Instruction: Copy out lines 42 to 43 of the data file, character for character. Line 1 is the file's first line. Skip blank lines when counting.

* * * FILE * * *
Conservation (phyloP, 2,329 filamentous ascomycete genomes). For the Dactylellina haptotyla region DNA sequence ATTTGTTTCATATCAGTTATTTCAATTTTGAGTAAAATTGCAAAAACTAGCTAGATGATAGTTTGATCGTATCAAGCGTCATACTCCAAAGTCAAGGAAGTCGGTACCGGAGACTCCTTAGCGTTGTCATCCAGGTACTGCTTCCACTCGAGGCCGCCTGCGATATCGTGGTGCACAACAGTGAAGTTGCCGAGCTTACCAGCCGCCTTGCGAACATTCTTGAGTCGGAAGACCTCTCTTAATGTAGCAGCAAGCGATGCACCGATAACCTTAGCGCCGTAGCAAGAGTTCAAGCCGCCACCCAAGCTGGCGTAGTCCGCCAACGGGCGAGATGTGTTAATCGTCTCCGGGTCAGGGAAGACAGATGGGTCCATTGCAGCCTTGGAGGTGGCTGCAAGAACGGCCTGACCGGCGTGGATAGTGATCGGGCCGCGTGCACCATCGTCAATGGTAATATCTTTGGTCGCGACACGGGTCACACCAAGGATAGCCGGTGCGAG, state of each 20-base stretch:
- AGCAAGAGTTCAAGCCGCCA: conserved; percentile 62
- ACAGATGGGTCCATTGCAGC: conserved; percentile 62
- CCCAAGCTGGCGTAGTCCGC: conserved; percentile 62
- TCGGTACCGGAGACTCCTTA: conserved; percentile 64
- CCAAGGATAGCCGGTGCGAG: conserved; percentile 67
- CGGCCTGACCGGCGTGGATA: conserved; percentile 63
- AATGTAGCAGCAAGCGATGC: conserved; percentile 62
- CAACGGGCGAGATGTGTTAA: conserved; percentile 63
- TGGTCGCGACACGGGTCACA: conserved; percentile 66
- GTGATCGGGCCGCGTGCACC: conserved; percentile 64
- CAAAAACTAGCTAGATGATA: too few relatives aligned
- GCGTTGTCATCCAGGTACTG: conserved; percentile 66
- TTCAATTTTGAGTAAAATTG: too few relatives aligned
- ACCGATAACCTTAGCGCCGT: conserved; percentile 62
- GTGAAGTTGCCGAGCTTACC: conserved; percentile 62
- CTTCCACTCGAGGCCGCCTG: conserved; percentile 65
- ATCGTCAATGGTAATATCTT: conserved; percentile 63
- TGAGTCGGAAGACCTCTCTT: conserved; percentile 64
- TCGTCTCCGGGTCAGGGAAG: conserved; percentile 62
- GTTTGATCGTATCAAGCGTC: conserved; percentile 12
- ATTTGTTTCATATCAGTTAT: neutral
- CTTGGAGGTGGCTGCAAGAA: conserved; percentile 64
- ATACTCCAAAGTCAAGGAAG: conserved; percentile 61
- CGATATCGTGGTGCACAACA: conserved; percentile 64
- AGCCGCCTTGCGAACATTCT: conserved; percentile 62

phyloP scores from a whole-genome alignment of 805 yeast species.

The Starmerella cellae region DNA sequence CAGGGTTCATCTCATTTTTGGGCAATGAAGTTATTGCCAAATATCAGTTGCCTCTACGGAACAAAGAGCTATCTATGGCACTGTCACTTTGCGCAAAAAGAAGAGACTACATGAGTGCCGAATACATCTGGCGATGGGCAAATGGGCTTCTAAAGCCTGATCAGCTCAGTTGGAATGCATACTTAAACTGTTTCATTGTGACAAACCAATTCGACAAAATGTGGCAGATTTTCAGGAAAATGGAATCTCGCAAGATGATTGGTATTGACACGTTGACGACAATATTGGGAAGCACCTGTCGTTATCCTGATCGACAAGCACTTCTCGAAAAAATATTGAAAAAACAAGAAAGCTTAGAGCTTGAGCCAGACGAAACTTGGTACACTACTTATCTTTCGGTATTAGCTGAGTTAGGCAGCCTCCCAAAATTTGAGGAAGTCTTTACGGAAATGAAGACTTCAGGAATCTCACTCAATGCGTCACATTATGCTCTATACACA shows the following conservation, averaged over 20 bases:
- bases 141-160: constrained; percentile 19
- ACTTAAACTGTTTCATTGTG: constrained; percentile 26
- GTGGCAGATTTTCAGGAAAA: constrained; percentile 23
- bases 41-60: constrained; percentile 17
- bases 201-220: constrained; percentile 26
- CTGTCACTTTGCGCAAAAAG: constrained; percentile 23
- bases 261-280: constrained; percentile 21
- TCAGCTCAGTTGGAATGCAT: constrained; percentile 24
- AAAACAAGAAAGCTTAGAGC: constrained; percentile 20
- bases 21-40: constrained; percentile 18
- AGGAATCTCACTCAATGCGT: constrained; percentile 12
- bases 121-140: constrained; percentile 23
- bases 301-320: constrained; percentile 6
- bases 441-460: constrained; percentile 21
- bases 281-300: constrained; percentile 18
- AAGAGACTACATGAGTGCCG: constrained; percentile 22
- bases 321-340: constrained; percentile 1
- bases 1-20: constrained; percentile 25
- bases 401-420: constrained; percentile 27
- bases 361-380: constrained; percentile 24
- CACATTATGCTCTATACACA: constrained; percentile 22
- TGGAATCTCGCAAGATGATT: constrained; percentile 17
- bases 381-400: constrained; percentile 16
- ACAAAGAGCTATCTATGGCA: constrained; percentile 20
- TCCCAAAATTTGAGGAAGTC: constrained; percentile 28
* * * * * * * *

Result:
- bases 441-460: constrained; percentile 21
- bases 281-300: constrained; percentile 18